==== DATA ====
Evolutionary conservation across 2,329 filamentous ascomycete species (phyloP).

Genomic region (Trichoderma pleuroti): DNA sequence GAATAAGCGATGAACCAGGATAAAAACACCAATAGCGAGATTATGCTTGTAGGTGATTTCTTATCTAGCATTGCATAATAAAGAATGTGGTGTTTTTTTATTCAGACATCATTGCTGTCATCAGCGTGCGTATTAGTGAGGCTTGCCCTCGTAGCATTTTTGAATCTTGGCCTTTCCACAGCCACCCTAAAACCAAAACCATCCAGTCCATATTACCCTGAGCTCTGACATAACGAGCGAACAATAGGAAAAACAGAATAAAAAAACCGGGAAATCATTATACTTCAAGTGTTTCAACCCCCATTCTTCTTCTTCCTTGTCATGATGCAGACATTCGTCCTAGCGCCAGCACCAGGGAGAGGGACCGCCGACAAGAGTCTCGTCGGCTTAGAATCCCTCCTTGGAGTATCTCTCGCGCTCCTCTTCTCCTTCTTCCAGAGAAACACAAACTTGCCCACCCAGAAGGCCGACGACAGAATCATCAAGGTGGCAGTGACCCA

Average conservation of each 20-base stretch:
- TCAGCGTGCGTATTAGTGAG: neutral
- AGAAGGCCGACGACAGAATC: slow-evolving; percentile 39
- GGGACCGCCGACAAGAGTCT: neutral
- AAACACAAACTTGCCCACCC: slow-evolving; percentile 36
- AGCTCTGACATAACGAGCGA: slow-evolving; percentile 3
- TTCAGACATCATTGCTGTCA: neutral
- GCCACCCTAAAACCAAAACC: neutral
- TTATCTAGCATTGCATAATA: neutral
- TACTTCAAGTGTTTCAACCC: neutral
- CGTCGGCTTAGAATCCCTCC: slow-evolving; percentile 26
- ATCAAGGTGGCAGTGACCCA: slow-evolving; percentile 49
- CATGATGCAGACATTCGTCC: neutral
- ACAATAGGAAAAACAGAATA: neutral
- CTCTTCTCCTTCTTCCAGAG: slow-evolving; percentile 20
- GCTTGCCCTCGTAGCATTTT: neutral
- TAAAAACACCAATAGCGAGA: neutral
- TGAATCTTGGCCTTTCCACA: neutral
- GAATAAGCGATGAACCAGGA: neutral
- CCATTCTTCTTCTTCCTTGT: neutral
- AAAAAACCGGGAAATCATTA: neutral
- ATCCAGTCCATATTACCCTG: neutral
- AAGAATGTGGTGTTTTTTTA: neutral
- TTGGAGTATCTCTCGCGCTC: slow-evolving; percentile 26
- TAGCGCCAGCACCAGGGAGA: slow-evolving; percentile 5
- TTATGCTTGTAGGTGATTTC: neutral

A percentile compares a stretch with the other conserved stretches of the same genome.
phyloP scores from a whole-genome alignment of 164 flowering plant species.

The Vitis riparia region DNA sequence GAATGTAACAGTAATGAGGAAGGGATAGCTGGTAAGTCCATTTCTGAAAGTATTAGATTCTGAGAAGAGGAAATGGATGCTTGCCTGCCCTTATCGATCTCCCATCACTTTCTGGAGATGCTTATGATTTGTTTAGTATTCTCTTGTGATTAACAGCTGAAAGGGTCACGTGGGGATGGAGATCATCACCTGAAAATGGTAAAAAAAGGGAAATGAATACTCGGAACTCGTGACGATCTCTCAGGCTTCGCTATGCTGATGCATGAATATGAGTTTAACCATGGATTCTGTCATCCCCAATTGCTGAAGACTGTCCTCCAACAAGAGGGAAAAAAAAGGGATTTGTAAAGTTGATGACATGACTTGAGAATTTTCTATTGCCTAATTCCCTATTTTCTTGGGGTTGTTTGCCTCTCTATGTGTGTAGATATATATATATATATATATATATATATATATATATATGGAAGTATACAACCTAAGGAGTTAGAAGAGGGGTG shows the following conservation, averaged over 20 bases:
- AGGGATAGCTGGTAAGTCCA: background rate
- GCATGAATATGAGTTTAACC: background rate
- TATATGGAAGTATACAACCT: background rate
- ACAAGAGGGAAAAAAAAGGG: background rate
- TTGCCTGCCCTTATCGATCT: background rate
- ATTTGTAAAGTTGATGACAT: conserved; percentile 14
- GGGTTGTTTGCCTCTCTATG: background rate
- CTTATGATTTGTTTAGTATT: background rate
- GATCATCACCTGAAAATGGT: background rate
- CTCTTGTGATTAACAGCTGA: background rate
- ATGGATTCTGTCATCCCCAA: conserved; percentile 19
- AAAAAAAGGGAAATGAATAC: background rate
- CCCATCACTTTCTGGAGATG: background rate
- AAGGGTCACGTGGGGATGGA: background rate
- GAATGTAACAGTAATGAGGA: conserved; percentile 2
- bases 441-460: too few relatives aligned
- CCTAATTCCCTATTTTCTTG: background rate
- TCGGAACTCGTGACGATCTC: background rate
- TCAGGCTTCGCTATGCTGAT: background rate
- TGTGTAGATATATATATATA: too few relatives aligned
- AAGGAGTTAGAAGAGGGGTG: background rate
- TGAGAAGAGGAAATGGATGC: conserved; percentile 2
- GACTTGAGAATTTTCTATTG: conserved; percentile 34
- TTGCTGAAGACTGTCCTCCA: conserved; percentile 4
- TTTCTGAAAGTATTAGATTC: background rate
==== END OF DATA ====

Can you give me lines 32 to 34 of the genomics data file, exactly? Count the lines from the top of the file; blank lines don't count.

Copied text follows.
- AGGGATAGCTGGTAAGTCCA: background rate
- GCATGAATATGAGTTTAACC: background rate
- TATATGGAAGTATACAACCT: background rate